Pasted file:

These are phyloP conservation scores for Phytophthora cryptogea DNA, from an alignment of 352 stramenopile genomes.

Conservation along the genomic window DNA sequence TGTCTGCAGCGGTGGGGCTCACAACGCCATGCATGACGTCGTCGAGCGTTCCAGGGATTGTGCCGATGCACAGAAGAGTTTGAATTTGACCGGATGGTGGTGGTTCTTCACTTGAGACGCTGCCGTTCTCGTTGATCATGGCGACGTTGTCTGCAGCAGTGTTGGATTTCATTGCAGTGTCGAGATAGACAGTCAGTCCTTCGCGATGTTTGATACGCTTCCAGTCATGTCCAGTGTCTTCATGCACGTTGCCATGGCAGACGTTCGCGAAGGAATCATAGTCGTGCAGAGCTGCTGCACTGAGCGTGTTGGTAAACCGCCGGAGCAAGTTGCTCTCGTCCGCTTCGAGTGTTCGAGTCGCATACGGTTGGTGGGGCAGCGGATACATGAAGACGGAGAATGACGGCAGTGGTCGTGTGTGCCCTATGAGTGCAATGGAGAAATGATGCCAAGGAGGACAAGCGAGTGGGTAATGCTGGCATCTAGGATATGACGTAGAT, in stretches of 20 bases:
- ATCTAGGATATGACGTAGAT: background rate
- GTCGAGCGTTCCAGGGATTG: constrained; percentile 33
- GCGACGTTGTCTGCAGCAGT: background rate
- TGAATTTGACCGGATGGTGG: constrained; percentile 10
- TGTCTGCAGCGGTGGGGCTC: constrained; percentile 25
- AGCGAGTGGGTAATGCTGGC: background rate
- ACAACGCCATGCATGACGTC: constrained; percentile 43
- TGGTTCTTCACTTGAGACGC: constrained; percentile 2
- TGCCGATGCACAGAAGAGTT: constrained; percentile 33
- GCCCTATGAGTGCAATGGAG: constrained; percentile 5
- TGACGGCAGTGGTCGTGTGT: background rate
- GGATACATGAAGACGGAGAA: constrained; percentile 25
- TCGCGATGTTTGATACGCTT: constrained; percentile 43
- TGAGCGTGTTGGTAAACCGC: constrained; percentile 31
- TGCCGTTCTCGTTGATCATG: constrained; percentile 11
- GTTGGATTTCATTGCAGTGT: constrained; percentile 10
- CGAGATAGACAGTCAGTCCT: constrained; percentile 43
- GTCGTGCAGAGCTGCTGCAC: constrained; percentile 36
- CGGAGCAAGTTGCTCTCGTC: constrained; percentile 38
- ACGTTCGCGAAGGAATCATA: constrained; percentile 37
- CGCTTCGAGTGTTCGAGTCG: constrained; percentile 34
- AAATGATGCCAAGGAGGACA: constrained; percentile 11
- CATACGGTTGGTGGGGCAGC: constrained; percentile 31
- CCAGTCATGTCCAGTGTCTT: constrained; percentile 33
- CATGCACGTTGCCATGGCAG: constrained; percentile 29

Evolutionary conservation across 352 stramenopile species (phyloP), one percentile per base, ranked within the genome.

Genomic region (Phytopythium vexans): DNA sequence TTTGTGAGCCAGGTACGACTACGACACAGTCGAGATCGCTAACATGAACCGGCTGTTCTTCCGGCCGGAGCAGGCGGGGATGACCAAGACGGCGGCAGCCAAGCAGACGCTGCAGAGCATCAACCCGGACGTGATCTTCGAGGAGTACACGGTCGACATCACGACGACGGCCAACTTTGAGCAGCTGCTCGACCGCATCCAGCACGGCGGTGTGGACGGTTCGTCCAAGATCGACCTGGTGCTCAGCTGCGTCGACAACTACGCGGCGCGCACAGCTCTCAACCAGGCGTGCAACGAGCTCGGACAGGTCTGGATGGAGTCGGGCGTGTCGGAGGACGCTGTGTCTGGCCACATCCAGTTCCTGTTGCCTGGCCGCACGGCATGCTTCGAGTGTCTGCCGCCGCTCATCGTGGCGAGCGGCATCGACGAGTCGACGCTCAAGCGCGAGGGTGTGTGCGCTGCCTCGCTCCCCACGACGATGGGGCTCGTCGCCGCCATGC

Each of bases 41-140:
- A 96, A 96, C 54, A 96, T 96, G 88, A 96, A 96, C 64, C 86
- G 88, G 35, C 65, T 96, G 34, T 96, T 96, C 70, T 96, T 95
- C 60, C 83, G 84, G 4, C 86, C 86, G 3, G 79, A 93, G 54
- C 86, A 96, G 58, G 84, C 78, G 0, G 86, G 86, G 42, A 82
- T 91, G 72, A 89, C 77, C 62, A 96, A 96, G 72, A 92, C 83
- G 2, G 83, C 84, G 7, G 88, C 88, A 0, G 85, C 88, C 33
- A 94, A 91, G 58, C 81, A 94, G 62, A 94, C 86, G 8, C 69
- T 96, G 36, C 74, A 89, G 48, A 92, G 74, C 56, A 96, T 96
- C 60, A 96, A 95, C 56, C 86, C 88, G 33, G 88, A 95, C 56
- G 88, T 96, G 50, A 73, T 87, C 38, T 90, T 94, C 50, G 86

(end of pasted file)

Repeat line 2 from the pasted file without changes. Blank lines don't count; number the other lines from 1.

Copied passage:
Conservation along the genomic window DNA sequence TGTCTGCAGCGGTGGGGCTCACAACGCCATGCATGACGTCGTCGAGCGTTCCAGGGATTGTGCCGATGCACAGAAGAGTTTGAATTTGACCGGATGGTGGTGGTTCTTCACTTGAGACGCTGCCGTTCTCGTTGATCATGGCGACGTTGTCTGCAGCAGTGTTGGATTTCATTGCAGTGTCGAGATAGACAGTCAGTCCTTCGCGATGTTTGATACGCTTCCAGTCATGTCCAGTGTCTTCATGCACGTTGCCATGGCAGACGTTCGCGAAGGAATCATAGTCGTGCAGAGCTGCTGCACTGAGCGTGTTGGTAAACCGCCGGAGCAAGTTGCTCTCGTCCGCTTCGAGTGTTCGAGTCGCATACGGTTGGTGGGGCAGCGGATACATGAAGACGGAGAATGACGGCAGTGGTCGTGTGTGCCCTATGAGTGCAATGGAGAAATGATGCCAAGGAGGACAAGCGAGTGGGTAATGCTGGCATCTAGGATATGACGTAGAT, in stretches of 20 bases: